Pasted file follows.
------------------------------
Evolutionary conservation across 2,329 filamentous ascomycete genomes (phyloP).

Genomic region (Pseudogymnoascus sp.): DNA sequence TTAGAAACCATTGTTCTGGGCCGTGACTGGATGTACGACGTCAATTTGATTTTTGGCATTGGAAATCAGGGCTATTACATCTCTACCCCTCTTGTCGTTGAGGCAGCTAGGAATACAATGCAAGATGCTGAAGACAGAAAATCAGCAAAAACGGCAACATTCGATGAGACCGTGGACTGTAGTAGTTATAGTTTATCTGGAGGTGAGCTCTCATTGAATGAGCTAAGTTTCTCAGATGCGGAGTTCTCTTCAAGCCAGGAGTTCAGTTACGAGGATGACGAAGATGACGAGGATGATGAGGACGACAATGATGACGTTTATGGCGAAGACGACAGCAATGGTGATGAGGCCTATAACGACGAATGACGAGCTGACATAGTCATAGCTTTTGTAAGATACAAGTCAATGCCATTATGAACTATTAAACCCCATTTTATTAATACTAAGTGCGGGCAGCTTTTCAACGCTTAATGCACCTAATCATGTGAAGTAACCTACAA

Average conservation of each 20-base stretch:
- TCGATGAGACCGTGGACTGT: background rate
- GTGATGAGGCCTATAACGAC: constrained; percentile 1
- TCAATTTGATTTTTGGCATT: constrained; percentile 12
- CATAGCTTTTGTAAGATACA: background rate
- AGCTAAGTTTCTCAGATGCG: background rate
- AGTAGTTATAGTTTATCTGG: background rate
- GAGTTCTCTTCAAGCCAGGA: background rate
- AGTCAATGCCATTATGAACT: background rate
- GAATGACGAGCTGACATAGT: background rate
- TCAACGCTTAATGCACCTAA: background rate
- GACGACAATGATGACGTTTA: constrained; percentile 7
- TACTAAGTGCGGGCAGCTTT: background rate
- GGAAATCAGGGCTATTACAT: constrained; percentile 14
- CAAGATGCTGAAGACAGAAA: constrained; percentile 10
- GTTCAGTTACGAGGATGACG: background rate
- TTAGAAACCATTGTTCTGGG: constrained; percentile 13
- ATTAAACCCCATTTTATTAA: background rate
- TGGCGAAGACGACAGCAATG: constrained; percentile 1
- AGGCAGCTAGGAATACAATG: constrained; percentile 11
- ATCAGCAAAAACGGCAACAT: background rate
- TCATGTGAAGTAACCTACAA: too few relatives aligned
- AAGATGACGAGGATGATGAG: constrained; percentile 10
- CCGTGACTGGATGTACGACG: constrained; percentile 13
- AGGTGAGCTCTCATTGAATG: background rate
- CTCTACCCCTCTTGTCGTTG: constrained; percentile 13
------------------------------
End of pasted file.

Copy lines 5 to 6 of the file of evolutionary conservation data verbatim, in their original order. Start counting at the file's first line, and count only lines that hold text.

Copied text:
- GTGATGAGGCCTATAACGAC: constrained; percentile 1
- TCAATTTGATTTTTGGCATT: constrained; percentile 12